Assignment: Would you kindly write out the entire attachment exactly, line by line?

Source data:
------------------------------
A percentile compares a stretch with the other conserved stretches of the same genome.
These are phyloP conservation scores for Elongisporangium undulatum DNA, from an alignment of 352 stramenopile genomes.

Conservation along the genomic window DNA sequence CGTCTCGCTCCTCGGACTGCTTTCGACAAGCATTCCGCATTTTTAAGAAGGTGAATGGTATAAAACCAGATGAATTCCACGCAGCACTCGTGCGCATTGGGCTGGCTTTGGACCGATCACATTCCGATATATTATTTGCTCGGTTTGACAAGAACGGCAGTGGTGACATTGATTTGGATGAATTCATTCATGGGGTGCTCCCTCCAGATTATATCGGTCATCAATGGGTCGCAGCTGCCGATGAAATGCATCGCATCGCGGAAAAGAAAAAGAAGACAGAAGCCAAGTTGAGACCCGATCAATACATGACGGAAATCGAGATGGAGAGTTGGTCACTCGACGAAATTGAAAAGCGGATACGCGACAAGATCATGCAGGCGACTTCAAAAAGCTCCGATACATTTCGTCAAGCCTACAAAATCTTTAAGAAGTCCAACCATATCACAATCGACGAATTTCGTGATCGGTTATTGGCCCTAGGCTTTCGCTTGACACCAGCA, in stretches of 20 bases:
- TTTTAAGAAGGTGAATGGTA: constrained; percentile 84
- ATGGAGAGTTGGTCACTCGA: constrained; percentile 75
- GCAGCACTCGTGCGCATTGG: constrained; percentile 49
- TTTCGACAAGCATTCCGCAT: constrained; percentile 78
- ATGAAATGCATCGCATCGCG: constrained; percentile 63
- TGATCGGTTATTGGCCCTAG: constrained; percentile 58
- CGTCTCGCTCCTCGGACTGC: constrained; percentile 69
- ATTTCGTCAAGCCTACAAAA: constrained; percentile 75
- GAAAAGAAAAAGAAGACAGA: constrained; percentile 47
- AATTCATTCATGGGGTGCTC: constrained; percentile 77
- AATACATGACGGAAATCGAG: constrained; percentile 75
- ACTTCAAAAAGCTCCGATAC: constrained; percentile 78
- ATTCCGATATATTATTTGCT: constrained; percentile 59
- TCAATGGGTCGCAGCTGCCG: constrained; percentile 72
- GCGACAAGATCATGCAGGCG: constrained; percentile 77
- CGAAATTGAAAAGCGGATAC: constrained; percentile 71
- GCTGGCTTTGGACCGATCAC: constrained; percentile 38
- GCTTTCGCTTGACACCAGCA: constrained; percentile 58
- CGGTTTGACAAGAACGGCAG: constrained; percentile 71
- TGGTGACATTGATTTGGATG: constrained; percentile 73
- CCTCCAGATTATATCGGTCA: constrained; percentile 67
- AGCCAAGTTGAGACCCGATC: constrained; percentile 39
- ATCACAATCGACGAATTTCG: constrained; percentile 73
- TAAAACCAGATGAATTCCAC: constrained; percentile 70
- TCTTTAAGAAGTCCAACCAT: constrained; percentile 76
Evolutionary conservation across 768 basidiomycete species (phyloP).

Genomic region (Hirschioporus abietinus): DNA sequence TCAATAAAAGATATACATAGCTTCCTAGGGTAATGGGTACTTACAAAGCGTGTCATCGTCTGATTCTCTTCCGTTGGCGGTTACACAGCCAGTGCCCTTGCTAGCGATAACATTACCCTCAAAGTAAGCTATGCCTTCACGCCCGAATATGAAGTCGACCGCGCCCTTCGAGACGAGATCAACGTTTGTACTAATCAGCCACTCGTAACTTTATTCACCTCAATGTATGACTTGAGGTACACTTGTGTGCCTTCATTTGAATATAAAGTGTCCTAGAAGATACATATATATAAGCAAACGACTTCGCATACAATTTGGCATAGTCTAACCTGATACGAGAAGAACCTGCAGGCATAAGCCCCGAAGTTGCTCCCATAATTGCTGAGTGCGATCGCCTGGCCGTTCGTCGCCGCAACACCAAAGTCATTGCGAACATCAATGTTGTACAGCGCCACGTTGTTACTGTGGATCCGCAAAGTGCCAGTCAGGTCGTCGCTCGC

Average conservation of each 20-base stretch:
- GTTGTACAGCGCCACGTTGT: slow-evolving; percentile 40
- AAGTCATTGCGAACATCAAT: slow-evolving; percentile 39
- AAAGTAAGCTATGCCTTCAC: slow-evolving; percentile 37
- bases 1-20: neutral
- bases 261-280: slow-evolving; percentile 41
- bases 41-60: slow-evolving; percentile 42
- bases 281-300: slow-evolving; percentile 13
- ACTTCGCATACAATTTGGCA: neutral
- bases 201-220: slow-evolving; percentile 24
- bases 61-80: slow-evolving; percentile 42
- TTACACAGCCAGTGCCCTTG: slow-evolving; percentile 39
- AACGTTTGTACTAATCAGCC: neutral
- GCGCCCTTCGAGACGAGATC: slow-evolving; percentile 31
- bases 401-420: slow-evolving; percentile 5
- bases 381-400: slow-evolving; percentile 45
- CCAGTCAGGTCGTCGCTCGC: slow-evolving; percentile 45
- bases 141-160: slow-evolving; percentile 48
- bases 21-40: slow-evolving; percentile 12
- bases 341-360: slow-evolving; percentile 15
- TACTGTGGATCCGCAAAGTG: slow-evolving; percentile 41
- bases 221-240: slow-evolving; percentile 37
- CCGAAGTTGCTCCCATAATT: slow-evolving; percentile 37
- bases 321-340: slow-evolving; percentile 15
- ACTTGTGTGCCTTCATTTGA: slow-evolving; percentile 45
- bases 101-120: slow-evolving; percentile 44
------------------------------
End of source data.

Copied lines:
A percentile compares a stretch with the other conserved stretches of the same genome.
These are phyloP conservation scores for Elongisporangium undulatum DNA, from an alignment of 352 stramenopile genomes.

Conservation along the genomic window DNA sequence CGTCTCGCTCCTCGGACTGCTTTCGACAAGCATTCCGCATTTTTAAGAAGGTGAATGGTATAAAACCAGATGAATTCCACGCAGCACTCGTGCGCATTGGGCTGGCTTTGGACCGATCACATTCCGATATATTATTTGCTCGGTTTGACAAGAACGGCAGTGGTGACATTGATTTGGATGAATTCATTCATGGGGTGCTCCCTCCAGATTATATCGGTCATCAATGGGTCGCAGCTGCCGATGAAATGCATCGCATCGCGGAAAAGAAAAAGAAGACAGAAGCCAAGTTGAGACCCGATCAATACATGACGGAAATCGAGATGGAGAGTTGGTCACTCGACGAAATTGAAAAGCGGATACGCGACAAGATCATGCAGGCGACTTCAAAAAGCTCCGATACATTTCGTCAAGCCTACAAAATCTTTAAGAAGTCCAACCATATCACAATCGACGAATTTCGTGATCGGTTATTGGCCCTAGGCTTTCGCTTGACACCAGCA, in stretches of 20 bases:
- TTTTAAGAAGGTGAATGGTA: constrained; percentile 84
- ATGGAGAGTTGGTCACTCGA: constrained; percentile 75
- GCAGCACTCGTGCGCATTGG: constrained; percentile 49
- TTTCGACAAGCATTCCGCAT: constrained; percentile 78
- ATGAAATGCATCGCATCGCG: constrained; percentile 63
- TGATCGGTTATTGGCCCTAG: constrained; percentile 58
- CGTCTCGCTCCTCGGACTGC: constrained; percentile 69
- ATTTCGTCAAGCCTACAAAA: constrained; percentile 75
- GAAAAGAAAAAGAAGACAGA: constrained; percentile 47
- AATTCATTCATGGGGTGCTC: constrained; percentile 77
- AATACATGACGGAAATCGAG: constrained; percentile 75
- ACTTCAAAAAGCTCCGATAC: constrained; percentile 78
- ATTCCGATATATTATTTGCT: constrained; percentile 59
- TCAATGGGTCGCAGCTGCCG: constrained; percentile 72
- GCGACAAGATCATGCAGGCG: constrained; percentile 77
- CGAAATTGAAAAGCGGATAC: constrained; percentile 71
- GCTGGCTTTGGACCGATCAC: constrained; percentile 38
- GCTTTCGCTTGACACCAGCA: constrained; percentile 58
- CGGTTTGACAAGAACGGCAG: constrained; percentile 71
- TGGTGACATTGATTTGGATG: constrained; percentile 73
- CCTCCAGATTATATCGGTCA: constrained; percentile 67
- AGCCAAGTTGAGACCCGATC: constrained; percentile 39
- ATCACAATCGACGAATTTCG: constrained; percentile 73
- TAAAACCAGATGAATTCCAC: constrained; percentile 70
- TCTTTAAGAAGTCCAACCAT: constrained; percentile 76
Evolutionary conservation across 768 basidiomycete species (phyloP).

Genomic region (Hirschioporus abietinus): DNA sequence TCAATAAAAGATATACATAGCTTCCTAGGGTAATGGGTACTTACAAAGCGTGTCATCGTCTGATTCTCTTCCGTTGGCGGTTACACAGCCAGTGCCCTTGCTAGCGATAACATTACCCTCAAAGTAAGCTATGCCTTCACGCCCGAATATGAAGTCGACCGCGCCCTTCGAGACGAGATCAACGTTTGTACTAATCAGCCACTCGTAACTTTATTCACCTCAATGTATGACTTGAGGTACACTTGTGTGCCTTCATTTGAATATAAAGTGTCCTAGAAGATACATATATATAAGCAAACGACTTCGCATACAATTTGGCATAGTCTAACCTGATACGAGAAGAACCTGCAGGCATAAGCCCCGAAGTTGCTCCCATAATTGCTGAGTGCGATCGCCTGGCCGTTCGTCGCCGCAACACCAAAGTCATTGCGAACATCAATGTTGTACAGCGCCACGTTGTTACTGTGGATCCGCAAAGTGCCAGTCAGGTCGTCGCTCGC

Average conservation of each 20-base stretch:
- GTTGTACAGCGCCACGTTGT: slow-evolving; percentile 40
- AAGTCATTGCGAACATCAAT: slow-evolving; percentile 39
- AAAGTAAGCTATGCCTTCAC: slow-evolving; percentile 37
- bases 1-20: neutral
- bases 261-280: slow-evolving; percentile 41
- bases 41-60: slow-evolving; percentile 42
- bases 281-300: slow-evolving; percentile 13
- ACTTCGCATACAATTTGGCA: neutral
- bases 201-220: slow-evolving; percentile 24
- bases 61-80: slow-evolving; percentile 42
- TTACACAGCCAGTGCCCTTG: slow-evolving; percentile 39
- AACGTTTGTACTAATCAGCC: neutral
- GCGCCCTTCGAGACGAGATC: slow-evolving; percentile 31
- bases 401-420: slow-evolving; percentile 5
- bases 381-400: slow-evolving; percentile 45
- CCAGTCAGGTCGTCGCTCGC: slow-evolving; percentile 45
- bases 141-160: slow-evolving; percentile 48
- bases 21-40: slow-evolving; percentile 12
- bases 341-360: slow-evolving; percentile 15
- TACTGTGGATCCGCAAAGTG: slow-evolving; percentile 41
- bases 221-240: slow-evolving; percentile 37
- CCGAAGTTGCTCCCATAATT: slow-evolving; percentile 37
- bases 321-340: slow-evolving; percentile 15
- ACTTGTGTGCCTTCATTTGA: slow-evolving; percentile 45
- bases 101-120: slow-evolving; percentile 44